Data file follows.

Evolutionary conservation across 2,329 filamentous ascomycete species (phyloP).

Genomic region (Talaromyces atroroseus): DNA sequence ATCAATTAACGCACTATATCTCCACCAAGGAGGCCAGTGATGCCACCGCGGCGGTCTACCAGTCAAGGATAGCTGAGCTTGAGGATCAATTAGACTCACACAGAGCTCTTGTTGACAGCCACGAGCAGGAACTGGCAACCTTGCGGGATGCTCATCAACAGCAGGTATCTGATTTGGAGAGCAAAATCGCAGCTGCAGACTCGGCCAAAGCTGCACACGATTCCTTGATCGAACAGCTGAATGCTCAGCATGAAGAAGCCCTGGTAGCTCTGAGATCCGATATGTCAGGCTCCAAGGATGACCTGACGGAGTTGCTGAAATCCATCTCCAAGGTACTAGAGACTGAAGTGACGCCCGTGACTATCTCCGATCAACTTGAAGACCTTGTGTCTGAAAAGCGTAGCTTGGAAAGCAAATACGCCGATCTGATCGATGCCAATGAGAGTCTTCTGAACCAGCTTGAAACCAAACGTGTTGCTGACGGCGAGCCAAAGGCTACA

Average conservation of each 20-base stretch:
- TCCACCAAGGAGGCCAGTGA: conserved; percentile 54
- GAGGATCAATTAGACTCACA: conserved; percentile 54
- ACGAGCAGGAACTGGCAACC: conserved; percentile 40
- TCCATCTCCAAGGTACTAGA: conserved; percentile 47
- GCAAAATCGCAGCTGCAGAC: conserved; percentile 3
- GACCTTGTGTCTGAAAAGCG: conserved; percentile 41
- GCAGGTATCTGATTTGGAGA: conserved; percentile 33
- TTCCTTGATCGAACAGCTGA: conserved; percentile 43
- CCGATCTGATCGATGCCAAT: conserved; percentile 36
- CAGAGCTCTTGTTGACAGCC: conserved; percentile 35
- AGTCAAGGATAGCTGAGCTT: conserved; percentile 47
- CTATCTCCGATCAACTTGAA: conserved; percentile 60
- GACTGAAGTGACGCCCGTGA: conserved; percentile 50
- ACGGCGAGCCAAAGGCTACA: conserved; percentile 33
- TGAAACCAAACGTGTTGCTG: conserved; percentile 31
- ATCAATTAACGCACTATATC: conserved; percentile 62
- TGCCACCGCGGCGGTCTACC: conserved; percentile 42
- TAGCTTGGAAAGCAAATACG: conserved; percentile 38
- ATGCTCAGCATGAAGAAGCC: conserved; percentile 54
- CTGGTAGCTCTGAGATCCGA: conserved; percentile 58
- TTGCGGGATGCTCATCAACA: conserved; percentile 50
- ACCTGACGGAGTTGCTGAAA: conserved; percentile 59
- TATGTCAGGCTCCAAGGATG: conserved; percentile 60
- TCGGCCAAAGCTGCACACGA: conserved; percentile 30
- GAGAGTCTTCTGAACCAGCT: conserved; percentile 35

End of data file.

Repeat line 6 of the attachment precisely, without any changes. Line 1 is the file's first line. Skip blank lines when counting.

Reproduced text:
- ACGAGCAGGAACTGGCAACC: conserved; percentile 40